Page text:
So we know there’s a downside to too much passion for your business, but what about too much focus? You can be blind to a project that isn’t working, but you can also be so myopic you don’t see opportunities for innovation.

A great way to prevent myopia is info-sponging. Entrepreneur Jeff Hoffman, who was part of the founding team of Priceline and is co-founder of ColorJar, crystallized this concept for me in a talk I attended earlier this year.

The idea behind info-sponging is taking time every day to explore topics unrelated to your industry. Broaden your perspective, and you’re less likely to develop tunnel vision from drilling too deeply into areas you already know well. Here’s how you can make it work for you.

Recognize the Opportunity

Priceline is a result of info-sponging—even if at the time the team didn’t know that’s what they were doing. Absorbing information from different industries and making connections is how we innovate. Whether that’s selling hotel stock at last-minute for discounted prices or taking the concept of drive-through banking and applying it to fast food.

Take a step back to truly assess where there is opportunity to be creative and expand your business. Using info-sponging successfully means seeing connections no one else sees!

Step Outside Your Bubble

I’ve talked a lot about the value of magazines over the years, and I’m going to do it again here! To info-sponge, buy magazines you’d normally never buy and really read them. Listen to a new podcast or browse an obscure Wikipedia articles about groups different than your own. Info-sponging will keep you grounded, and will open your mind in ways that surprise you. We’re not just looking for inspiration for new products, but also for opportunity to use what you currently offer to fill needs you didn’t know about before. Or to start appealing to demographics that were once foreign to you.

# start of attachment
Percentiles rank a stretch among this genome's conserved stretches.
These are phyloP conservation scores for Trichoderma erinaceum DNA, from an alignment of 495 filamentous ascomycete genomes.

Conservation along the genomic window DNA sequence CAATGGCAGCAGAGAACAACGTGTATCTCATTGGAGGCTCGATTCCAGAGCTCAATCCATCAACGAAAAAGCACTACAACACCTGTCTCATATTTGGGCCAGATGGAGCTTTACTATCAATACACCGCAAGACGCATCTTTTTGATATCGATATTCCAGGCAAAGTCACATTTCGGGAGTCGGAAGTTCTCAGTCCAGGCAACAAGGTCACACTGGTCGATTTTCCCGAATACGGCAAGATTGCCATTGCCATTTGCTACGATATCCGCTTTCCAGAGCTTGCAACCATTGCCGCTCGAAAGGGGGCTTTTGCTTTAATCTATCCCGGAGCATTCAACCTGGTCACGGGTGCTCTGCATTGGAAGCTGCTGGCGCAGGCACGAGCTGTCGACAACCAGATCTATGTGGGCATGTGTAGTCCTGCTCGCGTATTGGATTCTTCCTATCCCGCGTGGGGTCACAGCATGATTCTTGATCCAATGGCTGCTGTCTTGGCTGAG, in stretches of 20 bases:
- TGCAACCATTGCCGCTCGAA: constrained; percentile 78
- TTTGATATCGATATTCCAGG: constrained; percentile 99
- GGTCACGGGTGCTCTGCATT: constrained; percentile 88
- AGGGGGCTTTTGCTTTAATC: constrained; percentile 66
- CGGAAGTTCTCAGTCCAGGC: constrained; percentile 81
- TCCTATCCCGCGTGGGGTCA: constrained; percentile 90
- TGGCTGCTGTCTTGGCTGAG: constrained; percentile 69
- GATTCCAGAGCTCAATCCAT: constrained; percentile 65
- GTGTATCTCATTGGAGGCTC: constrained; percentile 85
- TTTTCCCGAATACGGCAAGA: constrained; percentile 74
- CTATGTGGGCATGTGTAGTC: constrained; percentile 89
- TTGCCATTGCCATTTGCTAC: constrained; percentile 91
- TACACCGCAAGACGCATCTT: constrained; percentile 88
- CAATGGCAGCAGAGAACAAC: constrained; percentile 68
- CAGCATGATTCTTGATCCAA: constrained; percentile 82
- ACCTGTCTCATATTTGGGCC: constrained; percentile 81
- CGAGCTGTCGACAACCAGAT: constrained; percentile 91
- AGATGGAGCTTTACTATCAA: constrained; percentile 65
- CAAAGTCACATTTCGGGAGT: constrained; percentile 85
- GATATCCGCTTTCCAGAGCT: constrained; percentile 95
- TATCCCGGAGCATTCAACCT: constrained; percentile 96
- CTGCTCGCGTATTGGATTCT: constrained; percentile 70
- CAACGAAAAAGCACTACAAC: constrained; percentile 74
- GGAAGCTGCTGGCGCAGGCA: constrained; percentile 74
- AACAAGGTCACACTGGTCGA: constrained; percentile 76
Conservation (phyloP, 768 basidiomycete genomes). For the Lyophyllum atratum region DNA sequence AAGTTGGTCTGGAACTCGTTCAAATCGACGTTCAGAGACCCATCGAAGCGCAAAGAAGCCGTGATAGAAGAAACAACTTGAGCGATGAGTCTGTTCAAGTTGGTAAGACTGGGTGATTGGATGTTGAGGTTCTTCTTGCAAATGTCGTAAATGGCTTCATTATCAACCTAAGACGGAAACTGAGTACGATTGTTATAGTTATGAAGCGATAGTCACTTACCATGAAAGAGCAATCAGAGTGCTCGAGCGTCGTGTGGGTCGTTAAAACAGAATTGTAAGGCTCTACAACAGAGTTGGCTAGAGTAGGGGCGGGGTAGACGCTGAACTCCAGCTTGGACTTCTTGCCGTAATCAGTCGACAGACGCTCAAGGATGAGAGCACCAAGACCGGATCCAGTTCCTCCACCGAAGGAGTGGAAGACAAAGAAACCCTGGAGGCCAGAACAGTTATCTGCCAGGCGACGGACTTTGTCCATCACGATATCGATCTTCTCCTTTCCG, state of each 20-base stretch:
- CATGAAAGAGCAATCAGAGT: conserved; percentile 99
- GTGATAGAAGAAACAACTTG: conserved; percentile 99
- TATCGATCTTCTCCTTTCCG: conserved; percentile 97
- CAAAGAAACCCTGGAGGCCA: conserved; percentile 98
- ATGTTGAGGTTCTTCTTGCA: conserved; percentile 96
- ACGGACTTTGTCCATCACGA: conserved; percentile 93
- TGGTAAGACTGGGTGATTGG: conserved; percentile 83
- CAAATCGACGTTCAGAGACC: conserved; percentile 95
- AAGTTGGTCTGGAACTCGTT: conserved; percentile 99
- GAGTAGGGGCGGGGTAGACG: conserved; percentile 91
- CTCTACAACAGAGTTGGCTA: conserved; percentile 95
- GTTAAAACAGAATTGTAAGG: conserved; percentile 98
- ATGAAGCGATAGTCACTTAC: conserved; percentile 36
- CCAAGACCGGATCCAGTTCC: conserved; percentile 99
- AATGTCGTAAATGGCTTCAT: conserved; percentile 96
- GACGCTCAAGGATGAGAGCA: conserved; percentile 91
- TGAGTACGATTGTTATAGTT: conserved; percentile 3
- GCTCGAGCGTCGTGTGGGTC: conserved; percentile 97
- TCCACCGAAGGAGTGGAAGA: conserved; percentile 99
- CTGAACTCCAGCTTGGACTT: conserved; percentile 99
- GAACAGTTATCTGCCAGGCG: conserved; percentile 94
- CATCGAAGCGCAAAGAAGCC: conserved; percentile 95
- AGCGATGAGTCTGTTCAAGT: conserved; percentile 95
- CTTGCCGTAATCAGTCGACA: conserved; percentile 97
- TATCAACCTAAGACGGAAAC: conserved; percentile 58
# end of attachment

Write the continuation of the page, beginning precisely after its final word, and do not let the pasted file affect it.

Don’t Get Distracted

The main risk with info-sponging is too many competing opportunities presenting themselves. Don’t get stuck in one place, unable to move forward on anything, because you don’t want to pass up any good ideas.

Embrace info-sponging but have the discipline to let ideas go when you need to. Focus only on the best and the brightest. Don’t waste time and money pursuing something that will never work!

Knowledge isn’t just power; it’s opportunity.


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